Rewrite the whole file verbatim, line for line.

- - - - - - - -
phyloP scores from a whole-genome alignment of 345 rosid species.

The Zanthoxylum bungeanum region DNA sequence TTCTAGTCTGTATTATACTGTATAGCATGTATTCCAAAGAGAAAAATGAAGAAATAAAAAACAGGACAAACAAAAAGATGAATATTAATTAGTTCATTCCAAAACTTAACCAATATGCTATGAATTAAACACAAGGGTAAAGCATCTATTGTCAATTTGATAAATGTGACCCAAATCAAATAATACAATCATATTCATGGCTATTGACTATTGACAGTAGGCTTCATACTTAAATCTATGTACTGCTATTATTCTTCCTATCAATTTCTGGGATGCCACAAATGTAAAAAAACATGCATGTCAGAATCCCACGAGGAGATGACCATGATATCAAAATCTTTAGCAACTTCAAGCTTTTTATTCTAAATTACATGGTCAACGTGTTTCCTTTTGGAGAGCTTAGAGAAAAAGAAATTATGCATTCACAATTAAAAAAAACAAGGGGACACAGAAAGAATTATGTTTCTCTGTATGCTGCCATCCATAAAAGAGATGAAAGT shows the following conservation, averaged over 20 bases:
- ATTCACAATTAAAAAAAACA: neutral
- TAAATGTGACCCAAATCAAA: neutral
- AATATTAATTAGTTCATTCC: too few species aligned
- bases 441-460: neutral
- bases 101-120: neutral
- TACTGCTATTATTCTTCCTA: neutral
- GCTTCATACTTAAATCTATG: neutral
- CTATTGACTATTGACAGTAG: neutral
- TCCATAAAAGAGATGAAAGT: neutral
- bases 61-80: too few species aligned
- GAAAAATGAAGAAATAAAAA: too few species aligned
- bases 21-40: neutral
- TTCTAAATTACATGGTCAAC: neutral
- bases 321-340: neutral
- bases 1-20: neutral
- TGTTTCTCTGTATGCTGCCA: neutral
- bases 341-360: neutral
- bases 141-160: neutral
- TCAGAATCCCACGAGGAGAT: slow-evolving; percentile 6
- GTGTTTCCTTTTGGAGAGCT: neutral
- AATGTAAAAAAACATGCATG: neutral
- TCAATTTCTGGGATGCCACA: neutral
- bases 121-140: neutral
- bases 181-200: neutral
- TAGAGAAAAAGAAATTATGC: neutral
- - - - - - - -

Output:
phyloP scores from a whole-genome alignment of 345 rosid species.

The Zanthoxylum bungeanum region DNA sequence TTCTAGTCTGTATTATACTGTATAGCATGTATTCCAAAGAGAAAAATGAAGAAATAAAAAACAGGACAAACAAAAAGATGAATATTAATTAGTTCATTCCAAAACTTAACCAATATGCTATGAATTAAACACAAGGGTAAAGCATCTATTGTCAATTTGATAAATGTGACCCAAATCAAATAATACAATCATATTCATGGCTATTGACTATTGACAGTAGGCTTCATACTTAAATCTATGTACTGCTATTATTCTTCCTATCAATTTCTGGGATGCCACAAATGTAAAAAAACATGCATGTCAGAATCCCACGAGGAGATGACCATGATATCAAAATCTTTAGCAACTTCAAGCTTTTTATTCTAAATTACATGGTCAACGTGTTTCCTTTTGGAGAGCTTAGAGAAAAAGAAATTATGCATTCACAATTAAAAAAAACAAGGGGACACAGAAAGAATTATGTTTCTCTGTATGCTGCCATCCATAAAAGAGATGAAAGT shows the following conservation, averaged over 20 bases:
- ATTCACAATTAAAAAAAACA: neutral
- TAAATGTGACCCAAATCAAA: neutral
- AATATTAATTAGTTCATTCC: too few species aligned
- bases 441-460: neutral
- bases 101-120: neutral
- TACTGCTATTATTCTTCCTA: neutral
- GCTTCATACTTAAATCTATG: neutral
- CTATTGACTATTGACAGTAG: neutral
- TCCATAAAAGAGATGAAAGT: neutral
- bases 61-80: too few species aligned
- GAAAAATGAAGAAATAAAAA: too few species aligned
- bases 21-40: neutral
- TTCTAAATTACATGGTCAAC: neutral
- bases 321-340: neutral
- bases 1-20: neutral
- TGTTTCTCTGTATGCTGCCA: neutral
- bases 341-360: neutral
- bases 141-160: neutral
- TCAGAATCCCACGAGGAGAT: slow-evolving; percentile 6
- GTGTTTCCTTTTGGAGAGCT: neutral
- AATGTAAAAAAACATGCATG: neutral
- TCAATTTCTGGGATGCCACA: neutral
- bases 121-140: neutral
- bases 181-200: neutral
- TAGAGAAAAAGAAATTATGC: neutral